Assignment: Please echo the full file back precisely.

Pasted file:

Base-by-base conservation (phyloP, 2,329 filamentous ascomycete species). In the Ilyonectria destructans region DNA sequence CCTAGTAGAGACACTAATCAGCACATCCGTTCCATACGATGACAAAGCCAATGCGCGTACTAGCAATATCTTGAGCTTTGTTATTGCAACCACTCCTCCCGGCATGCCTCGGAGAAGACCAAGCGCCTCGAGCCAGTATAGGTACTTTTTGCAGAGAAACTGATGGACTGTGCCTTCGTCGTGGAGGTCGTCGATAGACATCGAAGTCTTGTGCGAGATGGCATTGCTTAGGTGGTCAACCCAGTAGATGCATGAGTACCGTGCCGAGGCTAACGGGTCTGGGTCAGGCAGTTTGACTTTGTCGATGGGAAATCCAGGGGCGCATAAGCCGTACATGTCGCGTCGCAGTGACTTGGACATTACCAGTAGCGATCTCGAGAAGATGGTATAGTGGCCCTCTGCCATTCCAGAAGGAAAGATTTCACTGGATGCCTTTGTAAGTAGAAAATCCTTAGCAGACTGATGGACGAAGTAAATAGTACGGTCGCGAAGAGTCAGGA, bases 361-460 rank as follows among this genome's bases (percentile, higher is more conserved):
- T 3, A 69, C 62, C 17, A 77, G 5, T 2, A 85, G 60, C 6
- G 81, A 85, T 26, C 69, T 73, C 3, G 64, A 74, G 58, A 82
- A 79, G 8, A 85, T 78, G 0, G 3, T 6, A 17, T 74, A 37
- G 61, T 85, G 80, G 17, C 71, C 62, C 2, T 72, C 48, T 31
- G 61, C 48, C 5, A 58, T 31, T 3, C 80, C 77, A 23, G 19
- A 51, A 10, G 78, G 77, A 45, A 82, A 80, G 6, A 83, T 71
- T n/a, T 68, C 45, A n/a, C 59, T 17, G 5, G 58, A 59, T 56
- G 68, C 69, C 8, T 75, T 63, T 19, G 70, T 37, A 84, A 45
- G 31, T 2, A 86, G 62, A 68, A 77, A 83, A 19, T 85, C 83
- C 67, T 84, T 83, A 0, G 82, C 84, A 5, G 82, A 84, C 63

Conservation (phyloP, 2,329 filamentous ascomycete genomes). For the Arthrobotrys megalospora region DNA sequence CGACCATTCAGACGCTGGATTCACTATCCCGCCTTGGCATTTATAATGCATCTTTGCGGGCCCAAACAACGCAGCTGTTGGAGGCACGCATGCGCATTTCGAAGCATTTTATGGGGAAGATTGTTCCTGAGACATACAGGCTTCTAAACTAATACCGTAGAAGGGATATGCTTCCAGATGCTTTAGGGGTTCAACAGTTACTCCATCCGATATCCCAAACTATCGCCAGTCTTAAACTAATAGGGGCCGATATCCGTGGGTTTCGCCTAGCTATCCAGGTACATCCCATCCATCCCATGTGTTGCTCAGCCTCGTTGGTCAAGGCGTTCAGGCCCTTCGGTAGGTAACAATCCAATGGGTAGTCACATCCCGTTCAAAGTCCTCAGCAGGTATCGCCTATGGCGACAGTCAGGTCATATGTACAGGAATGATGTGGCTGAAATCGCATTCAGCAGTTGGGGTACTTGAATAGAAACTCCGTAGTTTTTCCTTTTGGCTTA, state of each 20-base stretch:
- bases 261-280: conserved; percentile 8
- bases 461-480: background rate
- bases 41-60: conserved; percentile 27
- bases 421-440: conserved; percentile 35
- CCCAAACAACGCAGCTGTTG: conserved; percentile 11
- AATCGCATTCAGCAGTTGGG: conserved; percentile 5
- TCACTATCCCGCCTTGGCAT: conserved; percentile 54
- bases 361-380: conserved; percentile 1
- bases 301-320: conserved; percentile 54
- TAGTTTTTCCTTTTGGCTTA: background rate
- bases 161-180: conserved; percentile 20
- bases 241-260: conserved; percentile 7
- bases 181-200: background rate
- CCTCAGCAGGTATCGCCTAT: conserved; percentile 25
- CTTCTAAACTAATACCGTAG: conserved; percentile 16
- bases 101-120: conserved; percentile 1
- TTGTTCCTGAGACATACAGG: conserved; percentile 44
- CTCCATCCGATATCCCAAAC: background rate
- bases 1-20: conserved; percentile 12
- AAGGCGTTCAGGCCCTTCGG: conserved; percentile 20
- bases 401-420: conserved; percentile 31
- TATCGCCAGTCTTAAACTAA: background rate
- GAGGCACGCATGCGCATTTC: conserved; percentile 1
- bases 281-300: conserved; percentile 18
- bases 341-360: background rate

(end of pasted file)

Base-by-base conservation (phyloP, 2,329 filamentous ascomycete species). In the Ilyonectria destructans region DNA sequence CCTAGTAGAGACACTAATCAGCACATCCGTTCCATACGATGACAAAGCCAATGCGCGTACTAGCAATATCTTGAGCTTTGTTATTGCAACCACTCCTCCCGGCATGCCTCGGAGAAGACCAAGCGCCTCGAGCCAGTATAGGTACTTTTTGCAGAGAAACTGATGGACTGTGCCTTCGTCGTGGAGGTCGTCGATAGACATCGAAGTCTTGTGCGAGATGGCATTGCTTAGGTGGTCAACCCAGTAGATGCATGAGTACCGTGCCGAGGCTAACGGGTCTGGGTCAGGCAGTTTGACTTTGTCGATGGGAAATCCAGGGGCGCATAAGCCGTACATGTCGCGTCGCAGTGACTTGGACATTACCAGTAGCGATCTCGAGAAGATGGTATAGTGGCCCTCTGCCATTCCAGAAGGAAAGATTTCACTGGATGCCTTTGTAAGTAGAAAATCCTTAGCAGACTGATGGACGAAGTAAATAGTACGGTCGCGAAGAGTCAGGA, bases 361-460 rank as follows among this genome's bases (percentile, higher is more conserved):
- T 3, A 69, C 62, C 17, A 77, G 5, T 2, A 85, G 60, C 6
- G 81, A 85, T 26, C 69, T 73, C 3, G 64, A 74, G 58, A 82
- A 79, G 8, A 85, T 78, G 0, G 3, T 6, A 17, T 74, A 37
- G 61, T 85, G 80, G 17, C 71, C 62, C 2, T 72, C 48, T 31
- G 61, C 48, C 5, A 58, T 31, T 3, C 80, C 77, A 23, G 19
- A 51, A 10, G 78, G 77, A 45, A 82, A 80, G 6, A 83, T 71
- T n/a, T 68, C 45, A n/a, C 59, T 17, G 5, G 58, A 59, T 56
- G 68, C 69, C 8, T 75, T 63, T 19, G 70, T 37, A 84, A 45
- G 31, T 2, A 86, G 62, A 68, A 77, A 83, A 19, T 85, C 83
- C 67, T 84, T 83, A 0, G 82, C 84, A 5, G 82, A 84, C 63

Conservation (phyloP, 2,329 filamentous ascomycete genomes). For the Arthrobotrys megalospora region DNA sequence CGACCATTCAGACGCTGGATTCACTATCCCGCCTTGGCATTTATAATGCATCTTTGCGGGCCCAAACAACGCAGCTGTTGGAGGCACGCATGCGCATTTCGAAGCATTTTATGGGGAAGATTGTTCCTGAGACATACAGGCTTCTAAACTAATACCGTAGAAGGGATATGCTTCCAGATGCTTTAGGGGTTCAACAGTTACTCCATCCGATATCCCAAACTATCGCCAGTCTTAAACTAATAGGGGCCGATATCCGTGGGTTTCGCCTAGCTATCCAGGTACATCCCATCCATCCCATGTGTTGCTCAGCCTCGTTGGTCAAGGCGTTCAGGCCCTTCGGTAGGTAACAATCCAATGGGTAGTCACATCCCGTTCAAAGTCCTCAGCAGGTATCGCCTATGGCGACAGTCAGGTCATATGTACAGGAATGATGTGGCTGAAATCGCATTCAGCAGTTGGGGTACTTGAATAGAAACTCCGTAGTTTTTCCTTTTGGCTTA, state of each 20-base stretch:
- bases 261-280: conserved; percentile 8
- bases 461-480: background rate
- bases 41-60: conserved; percentile 27
- bases 421-440: conserved; percentile 35
- CCCAAACAACGCAGCTGTTG: conserved; percentile 11
- AATCGCATTCAGCAGTTGGG: conserved; percentile 5
- TCACTATCCCGCCTTGGCAT: conserved; percentile 54
- bases 361-380: conserved; percentile 1
- bases 301-320: conserved; percentile 54
- TAGTTTTTCCTTTTGGCTTA: background rate
- bases 161-180: conserved; percentile 20
- bases 241-260: conserved; percentile 7
- bases 181-200: background rate
- CCTCAGCAGGTATCGCCTAT: conserved; percentile 25
- CTTCTAAACTAATACCGTAG: conserved; percentile 16
- bases 101-120: conserved; percentile 1
- TTGTTCCTGAGACATACAGG: conserved; percentile 44
- CTCCATCCGATATCCCAAAC: background rate
- bases 1-20: conserved; percentile 12
- AAGGCGTTCAGGCCCTTCGG: conserved; percentile 20
- bases 401-420: conserved; percentile 31
- TATCGCCAGTCTTAAACTAA: background rate
- GAGGCACGCATGCGCATTTC: conserved; percentile 1
- bases 281-300: conserved; percentile 18
- bases 341-360: background rate